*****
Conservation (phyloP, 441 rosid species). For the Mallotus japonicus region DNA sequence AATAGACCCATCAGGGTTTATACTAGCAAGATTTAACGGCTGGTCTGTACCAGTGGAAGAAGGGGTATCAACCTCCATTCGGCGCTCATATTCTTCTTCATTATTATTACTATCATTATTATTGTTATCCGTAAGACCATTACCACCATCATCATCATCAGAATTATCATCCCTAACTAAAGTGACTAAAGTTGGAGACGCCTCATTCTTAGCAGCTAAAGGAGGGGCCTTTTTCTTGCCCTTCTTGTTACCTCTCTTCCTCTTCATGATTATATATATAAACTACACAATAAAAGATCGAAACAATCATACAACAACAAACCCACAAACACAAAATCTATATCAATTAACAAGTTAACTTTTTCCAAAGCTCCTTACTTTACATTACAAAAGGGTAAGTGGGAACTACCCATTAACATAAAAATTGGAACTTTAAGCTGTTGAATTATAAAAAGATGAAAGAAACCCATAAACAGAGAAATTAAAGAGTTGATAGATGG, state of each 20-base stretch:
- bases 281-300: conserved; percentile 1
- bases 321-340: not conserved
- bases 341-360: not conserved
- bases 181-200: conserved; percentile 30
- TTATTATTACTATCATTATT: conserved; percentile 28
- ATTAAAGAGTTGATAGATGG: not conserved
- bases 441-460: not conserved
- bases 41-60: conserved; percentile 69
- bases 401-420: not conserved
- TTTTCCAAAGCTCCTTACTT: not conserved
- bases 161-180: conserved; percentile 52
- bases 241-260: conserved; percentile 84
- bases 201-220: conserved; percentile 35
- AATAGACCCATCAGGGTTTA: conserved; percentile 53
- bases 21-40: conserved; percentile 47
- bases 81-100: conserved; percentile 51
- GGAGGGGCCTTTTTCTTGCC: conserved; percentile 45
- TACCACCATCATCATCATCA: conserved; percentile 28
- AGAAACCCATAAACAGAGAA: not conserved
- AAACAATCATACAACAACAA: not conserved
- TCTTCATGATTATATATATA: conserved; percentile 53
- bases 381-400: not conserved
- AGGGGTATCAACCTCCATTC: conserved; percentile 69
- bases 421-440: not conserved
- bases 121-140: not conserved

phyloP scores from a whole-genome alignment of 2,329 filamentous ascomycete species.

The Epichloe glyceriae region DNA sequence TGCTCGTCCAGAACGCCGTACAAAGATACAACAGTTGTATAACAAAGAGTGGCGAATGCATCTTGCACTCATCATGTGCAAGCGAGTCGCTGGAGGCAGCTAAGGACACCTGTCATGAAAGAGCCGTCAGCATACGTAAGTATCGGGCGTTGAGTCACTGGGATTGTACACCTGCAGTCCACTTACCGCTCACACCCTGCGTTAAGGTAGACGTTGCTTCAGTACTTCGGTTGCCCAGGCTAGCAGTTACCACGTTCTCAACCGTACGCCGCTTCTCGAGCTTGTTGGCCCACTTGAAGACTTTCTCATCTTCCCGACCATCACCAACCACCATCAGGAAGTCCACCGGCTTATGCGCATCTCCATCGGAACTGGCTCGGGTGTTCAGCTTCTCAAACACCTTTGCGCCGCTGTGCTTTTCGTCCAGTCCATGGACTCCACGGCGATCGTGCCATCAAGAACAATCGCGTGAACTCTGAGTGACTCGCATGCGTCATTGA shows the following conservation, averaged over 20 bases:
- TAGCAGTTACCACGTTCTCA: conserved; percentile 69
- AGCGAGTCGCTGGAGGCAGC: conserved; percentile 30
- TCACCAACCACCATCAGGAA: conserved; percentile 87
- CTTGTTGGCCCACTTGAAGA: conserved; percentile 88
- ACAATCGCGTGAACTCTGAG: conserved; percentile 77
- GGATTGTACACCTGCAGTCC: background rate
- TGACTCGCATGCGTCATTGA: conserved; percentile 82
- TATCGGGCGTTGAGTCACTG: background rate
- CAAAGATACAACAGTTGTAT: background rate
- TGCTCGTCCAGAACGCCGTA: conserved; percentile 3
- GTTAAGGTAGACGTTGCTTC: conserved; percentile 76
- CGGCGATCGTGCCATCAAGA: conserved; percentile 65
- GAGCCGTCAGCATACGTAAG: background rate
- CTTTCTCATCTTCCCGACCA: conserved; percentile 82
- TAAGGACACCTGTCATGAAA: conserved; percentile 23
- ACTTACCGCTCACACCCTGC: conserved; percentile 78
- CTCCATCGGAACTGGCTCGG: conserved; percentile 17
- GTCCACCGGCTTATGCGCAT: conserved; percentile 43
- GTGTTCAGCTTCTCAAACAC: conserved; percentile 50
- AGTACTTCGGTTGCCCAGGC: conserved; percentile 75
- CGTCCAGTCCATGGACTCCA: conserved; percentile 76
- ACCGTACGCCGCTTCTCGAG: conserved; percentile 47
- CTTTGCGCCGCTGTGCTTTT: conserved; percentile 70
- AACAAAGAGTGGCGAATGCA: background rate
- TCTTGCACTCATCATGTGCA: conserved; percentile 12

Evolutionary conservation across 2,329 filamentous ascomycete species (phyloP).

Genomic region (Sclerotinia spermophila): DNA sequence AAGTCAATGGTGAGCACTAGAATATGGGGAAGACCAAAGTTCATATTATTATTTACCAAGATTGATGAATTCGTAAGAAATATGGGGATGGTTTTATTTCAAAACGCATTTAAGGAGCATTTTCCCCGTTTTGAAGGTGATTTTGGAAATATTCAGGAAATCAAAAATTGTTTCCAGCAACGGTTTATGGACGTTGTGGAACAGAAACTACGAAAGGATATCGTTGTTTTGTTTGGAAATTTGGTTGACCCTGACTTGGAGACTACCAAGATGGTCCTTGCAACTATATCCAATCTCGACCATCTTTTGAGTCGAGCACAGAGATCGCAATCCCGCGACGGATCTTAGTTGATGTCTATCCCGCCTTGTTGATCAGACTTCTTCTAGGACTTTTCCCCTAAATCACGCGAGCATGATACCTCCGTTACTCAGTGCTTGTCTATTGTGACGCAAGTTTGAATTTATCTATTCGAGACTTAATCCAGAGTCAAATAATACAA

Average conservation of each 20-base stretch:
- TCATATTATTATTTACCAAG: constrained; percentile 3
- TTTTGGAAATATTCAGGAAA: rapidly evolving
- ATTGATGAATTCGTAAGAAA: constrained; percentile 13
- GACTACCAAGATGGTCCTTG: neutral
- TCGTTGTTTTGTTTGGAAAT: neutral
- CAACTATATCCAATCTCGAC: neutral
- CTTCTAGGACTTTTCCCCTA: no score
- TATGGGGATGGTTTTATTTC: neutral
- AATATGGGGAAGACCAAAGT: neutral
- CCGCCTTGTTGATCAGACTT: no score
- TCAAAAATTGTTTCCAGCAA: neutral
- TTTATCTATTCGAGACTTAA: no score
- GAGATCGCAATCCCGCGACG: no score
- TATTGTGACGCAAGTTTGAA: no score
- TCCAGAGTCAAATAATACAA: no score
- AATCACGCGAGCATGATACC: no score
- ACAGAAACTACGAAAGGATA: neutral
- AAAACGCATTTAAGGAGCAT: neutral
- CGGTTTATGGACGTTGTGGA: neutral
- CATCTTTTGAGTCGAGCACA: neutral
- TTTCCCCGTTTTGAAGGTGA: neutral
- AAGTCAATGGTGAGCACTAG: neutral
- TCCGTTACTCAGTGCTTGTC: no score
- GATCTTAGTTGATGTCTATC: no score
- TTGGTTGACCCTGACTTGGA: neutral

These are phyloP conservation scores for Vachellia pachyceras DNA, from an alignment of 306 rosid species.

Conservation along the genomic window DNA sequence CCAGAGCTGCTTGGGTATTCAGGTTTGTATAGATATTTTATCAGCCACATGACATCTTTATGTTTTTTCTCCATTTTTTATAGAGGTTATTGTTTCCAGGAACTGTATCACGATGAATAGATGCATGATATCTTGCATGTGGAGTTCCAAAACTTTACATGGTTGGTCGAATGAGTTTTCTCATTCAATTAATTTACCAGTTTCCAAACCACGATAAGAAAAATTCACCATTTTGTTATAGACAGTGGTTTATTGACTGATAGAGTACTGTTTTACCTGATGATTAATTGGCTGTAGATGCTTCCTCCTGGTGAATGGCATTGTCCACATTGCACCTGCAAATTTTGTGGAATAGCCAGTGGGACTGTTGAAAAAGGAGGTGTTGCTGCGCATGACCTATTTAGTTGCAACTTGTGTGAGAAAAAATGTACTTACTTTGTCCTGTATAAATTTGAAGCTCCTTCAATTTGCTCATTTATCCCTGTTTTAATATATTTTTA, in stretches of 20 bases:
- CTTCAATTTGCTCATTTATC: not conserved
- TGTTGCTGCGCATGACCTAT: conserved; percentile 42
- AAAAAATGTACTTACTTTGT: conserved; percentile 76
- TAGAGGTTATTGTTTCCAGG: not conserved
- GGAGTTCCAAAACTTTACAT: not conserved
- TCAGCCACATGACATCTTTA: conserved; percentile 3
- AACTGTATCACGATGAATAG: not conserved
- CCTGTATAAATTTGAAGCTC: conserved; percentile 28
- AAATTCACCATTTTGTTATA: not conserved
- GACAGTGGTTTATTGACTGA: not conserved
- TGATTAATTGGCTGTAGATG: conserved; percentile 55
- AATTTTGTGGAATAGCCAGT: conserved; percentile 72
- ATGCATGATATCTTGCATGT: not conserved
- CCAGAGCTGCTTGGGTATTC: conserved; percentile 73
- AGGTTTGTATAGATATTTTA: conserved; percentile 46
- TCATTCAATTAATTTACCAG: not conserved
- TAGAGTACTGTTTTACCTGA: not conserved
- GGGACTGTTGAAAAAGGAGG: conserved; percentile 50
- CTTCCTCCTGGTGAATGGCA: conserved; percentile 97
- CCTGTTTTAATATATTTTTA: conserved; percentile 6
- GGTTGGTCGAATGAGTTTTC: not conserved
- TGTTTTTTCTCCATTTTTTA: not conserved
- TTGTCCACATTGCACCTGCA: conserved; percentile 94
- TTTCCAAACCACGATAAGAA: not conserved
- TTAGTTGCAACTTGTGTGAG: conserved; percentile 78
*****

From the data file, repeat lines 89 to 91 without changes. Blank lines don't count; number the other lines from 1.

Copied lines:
- TCAGCCACATGACATCTTTA: conserved; percentile 3
- AACTGTATCACGATGAATAG: not conserved
- CCTGTATAAATTTGAAGCTC: conserved; percentile 28